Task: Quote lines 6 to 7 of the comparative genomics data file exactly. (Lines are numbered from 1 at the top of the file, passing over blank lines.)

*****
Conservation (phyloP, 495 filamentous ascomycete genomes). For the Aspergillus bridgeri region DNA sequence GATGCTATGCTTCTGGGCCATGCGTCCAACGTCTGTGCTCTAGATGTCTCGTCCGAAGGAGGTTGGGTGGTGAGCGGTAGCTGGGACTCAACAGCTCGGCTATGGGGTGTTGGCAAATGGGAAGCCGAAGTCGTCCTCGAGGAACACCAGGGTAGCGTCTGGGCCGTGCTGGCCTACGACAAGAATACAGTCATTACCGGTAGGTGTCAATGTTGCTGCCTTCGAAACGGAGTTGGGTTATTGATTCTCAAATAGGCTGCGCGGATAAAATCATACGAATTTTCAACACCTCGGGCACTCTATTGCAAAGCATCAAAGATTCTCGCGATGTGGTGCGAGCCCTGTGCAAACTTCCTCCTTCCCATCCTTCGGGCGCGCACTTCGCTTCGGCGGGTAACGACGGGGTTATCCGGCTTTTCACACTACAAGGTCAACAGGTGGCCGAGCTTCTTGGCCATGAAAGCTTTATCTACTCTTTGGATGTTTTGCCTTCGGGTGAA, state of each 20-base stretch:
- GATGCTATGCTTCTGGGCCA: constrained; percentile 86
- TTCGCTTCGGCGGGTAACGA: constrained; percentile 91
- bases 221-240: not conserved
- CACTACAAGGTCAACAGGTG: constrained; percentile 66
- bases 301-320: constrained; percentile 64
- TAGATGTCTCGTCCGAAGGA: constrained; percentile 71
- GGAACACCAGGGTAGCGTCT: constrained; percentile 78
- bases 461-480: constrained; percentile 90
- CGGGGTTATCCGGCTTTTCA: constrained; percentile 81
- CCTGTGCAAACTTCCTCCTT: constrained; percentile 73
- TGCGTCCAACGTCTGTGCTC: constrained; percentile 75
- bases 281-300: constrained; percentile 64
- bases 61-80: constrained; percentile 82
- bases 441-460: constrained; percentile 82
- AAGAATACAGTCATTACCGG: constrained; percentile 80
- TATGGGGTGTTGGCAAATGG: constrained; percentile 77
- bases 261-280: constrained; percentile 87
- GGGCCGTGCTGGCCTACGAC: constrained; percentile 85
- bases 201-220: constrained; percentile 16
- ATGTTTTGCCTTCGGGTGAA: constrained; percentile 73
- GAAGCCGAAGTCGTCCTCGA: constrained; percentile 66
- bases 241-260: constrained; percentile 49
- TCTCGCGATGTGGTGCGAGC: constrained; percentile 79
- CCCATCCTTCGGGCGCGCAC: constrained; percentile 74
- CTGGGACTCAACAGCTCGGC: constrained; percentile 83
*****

- bases 301-320: constrained; percentile 64
- TAGATGTCTCGTCCGAAGGA: constrained; percentile 71